Net-centric AV Hopes and Fears

3/23/2011 6:31 AM Eastern

Net-centric AV Hopes and Fears

Mar 23, 2011 10:31 AM, By Randal A. Lemke, Ph.D., Executive Director and CEO, InfoComm International

A few months ago I wrote about the need for our industry to embrace and get serious about the role of IT and AV. The long-ago-promised convergence of AV and IT has taken place, as far as technology is concerned. The still-promised—or some would say, threatened—convergence of AV and IT business models is well under way.

Since writing about net-centric AV, I have made some presentations at meetings, given some interviews, and seen the term “net-centric” being picked up in the industry. While almost everyone agrees it is going to happen, different people react to it according to their hopes and fears.

The biggest fear is that product margins will erode as the IT business model would lead you to think. Even more concern is expressed when you see big IT companies such as HP, Intel, and Cisco come into our market, bringing with them their traditional distribution channel.

The second most expressed concern is the race to the bottom rung for projects as more IT and telecommunications companies bid on AV jobs, and especially on the less complex jobs. Anyone in our business that is focused only on these lower-end jobs that require little design work or sophisticated solutions does need to worry. Enough products are being sold as a commodity and are available to everyone that many companies can make smaller projects work, even at a reduced margin level.

The biggest hope is that the market is going to experience double-digit growth as new customers come to the market to take advantage of the AV/IT merger. The AV industry is already a sound producer of growth—in developed markets where the demand is for more sophisticated and ubiquitous systems, and at the same time in China, India, Brazil, and other markets where you see global companies and local buyers buying the same AV technology. The IT focus will probably bring even more customers to AV both in the developed and developing markets.

The second biggest hope is that net-centric AV will be able to take advantage of this demand for products and services and begin to create new streams of revenue. The hope is that the blended margin for product and services will equal the old margins of a few years ago. Managed services contracts and other new streams of revenue can be added to revenue generated by design and engineering. Companies that can serve the customer’s high demand for quality communications—solving problems that very few can do—will be rewarded. Even in the IT world, the people working at the top of the pyramid of complexity are also at the top for profitability.

InfoComm is working on its strategic plan to help make the hopes come true, and mitigate the fears. It is doing so by following its strategic plan adopted in December of 2009. At that time, it revised its mission and vision.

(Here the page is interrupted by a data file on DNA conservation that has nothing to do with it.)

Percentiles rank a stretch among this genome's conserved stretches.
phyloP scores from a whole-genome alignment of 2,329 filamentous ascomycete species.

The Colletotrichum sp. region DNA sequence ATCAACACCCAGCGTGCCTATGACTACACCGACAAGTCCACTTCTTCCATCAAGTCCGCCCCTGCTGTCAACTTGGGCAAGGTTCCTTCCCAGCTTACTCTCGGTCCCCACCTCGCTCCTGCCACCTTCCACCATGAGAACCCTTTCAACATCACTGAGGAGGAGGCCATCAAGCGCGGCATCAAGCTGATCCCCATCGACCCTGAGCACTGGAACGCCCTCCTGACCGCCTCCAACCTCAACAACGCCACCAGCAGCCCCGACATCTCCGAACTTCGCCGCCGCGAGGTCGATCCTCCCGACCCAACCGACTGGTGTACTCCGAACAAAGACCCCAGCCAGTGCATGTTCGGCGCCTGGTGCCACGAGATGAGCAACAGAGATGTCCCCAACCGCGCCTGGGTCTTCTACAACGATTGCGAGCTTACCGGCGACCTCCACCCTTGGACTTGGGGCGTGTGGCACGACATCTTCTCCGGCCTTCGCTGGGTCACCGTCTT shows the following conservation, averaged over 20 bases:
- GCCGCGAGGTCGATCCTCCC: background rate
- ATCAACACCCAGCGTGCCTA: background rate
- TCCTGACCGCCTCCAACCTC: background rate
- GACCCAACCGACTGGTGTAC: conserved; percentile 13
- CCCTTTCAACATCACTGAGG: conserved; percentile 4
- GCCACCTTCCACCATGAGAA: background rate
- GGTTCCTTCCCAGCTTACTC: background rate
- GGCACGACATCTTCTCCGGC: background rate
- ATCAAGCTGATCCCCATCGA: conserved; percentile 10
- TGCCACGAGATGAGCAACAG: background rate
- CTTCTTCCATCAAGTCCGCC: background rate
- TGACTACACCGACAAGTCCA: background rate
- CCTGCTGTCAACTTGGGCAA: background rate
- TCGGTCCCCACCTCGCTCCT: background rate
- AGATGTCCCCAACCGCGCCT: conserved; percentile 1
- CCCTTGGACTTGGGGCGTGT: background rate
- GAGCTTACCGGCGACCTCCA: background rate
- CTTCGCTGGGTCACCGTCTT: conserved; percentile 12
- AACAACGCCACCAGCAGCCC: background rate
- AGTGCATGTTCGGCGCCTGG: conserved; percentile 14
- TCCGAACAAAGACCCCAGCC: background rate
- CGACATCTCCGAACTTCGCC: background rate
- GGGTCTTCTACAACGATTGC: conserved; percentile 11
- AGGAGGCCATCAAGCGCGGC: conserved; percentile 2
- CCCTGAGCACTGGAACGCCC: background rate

InfoComm Mission: To advance audiovisual communications globally.

As an industry association made up of all the various elements of our industry from all over the globe, InfoComm has this straightforward mission to help move the industry forward. It is not just here to help our members fight a rear-guard action to keep other industries out of our industry. It is to help our members advance and prosper in the growing industry. The InfoComm board is taking a leadership role; it wants to help the industry transform itself to be ready for the future and to help create it.

InfoComm Vision: Audiovisual is recognized at the center of the integrated communications environment.

The future the InfoComm wants to help create is born of our situation today and our ideas where we can go. How many times have you heard that AV is the last one in and last one out of a project? Nobody likes this position, as its confines what we can do to meet customer needs and leaves us vulnerable to value engineering. The InfoComm vision is to move us to the beginning of a project so we can be an equal partner of the construction and technology team. We make no claim that we should own the center, lead all technologies, or anything other than wanting to be an equal player.

To help lead our industry to the center, InfoComm is working on several fronts that are based in two acts: (1) dig in and find out what is happening so that the association works from reality, not from rumor; (2) share with our members and the industry what we know and think about the future.

As InfoComm looks to help the industry move to the center of the integrated communications environment, it sees the strengths its members bring to the table. Our connections to architects, facility managers, and other gatekeepers of the building space will be our advantage. We know how to make technologies work in rooms, and while IT will be the master of the network, we are at the end point in rooms where people communicate. As to our knowledge of visual and aural group communication, we are already ahead of most, but we need to know even more than we do now about visual and aural perception, how our images and sound are processed, and how groups interact and collaborate with information. In the end, we are selling technologies and solutions that are used by people to communicate within a room and with other rooms where ever they may be in the world. Our focus on making those rooms work so people can communicate will put us in the center of the integrated communications environment.

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